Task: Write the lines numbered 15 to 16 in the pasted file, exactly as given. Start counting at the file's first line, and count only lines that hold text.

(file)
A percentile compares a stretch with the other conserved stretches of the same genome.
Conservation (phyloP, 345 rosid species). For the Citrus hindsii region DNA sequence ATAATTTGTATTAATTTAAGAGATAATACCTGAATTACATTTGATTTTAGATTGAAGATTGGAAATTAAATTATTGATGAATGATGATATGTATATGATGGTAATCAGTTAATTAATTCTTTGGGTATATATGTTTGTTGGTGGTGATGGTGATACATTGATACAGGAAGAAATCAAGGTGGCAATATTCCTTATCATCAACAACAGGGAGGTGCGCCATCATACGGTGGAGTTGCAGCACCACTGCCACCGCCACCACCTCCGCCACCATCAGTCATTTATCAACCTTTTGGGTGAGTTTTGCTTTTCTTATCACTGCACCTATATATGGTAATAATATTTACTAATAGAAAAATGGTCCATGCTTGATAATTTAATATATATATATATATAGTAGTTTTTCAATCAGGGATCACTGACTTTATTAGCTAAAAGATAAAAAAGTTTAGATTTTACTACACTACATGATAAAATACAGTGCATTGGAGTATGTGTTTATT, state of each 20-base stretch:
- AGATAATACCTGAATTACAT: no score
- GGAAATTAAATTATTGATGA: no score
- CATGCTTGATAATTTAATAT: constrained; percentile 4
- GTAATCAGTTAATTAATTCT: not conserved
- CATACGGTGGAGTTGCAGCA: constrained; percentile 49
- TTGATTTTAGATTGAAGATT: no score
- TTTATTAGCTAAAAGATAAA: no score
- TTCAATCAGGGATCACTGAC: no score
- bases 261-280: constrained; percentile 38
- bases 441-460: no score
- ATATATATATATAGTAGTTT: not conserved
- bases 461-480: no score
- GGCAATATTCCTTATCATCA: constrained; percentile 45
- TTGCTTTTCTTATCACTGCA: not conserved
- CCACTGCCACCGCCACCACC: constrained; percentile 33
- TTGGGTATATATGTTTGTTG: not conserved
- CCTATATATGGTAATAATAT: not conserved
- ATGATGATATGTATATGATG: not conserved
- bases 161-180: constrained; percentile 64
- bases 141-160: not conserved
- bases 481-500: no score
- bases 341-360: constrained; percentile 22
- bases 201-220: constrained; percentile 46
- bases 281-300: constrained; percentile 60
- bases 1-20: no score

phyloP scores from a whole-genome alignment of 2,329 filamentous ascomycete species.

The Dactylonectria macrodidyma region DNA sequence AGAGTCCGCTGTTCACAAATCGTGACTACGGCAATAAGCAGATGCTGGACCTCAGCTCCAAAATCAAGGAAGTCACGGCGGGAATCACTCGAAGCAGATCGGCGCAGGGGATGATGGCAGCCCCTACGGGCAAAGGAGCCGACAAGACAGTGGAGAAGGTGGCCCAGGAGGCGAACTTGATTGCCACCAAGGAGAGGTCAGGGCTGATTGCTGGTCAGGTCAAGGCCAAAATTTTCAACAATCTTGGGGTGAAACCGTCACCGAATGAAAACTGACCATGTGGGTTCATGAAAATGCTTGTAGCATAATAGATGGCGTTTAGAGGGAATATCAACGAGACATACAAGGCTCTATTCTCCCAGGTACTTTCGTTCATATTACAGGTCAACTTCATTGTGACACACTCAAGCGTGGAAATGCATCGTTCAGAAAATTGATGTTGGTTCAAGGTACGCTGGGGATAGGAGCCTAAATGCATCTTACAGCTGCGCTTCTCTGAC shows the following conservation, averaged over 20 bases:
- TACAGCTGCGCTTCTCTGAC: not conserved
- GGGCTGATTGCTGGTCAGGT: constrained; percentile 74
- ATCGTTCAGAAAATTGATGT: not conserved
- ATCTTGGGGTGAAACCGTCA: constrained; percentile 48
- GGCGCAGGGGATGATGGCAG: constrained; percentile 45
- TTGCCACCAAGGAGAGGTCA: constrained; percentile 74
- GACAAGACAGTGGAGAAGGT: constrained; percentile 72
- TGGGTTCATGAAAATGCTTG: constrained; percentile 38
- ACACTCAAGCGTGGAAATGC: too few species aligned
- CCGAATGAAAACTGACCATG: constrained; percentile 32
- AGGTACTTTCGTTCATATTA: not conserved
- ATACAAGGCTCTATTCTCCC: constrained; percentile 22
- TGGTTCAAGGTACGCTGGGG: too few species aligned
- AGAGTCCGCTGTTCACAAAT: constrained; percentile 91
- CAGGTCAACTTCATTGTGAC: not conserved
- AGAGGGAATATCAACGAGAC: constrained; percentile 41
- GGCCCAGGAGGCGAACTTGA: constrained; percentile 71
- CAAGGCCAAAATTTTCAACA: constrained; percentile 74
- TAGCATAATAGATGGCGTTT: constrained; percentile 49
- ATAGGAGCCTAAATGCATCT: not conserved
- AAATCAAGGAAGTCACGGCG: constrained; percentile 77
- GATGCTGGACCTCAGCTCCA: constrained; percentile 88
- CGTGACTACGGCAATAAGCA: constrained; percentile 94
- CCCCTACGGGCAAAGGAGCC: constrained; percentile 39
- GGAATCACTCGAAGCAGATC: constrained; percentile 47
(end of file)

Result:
- GGCAATATTCCTTATCATCA: constrained; percentile 45
- TTGCTTTTCTTATCACTGCA: not conserved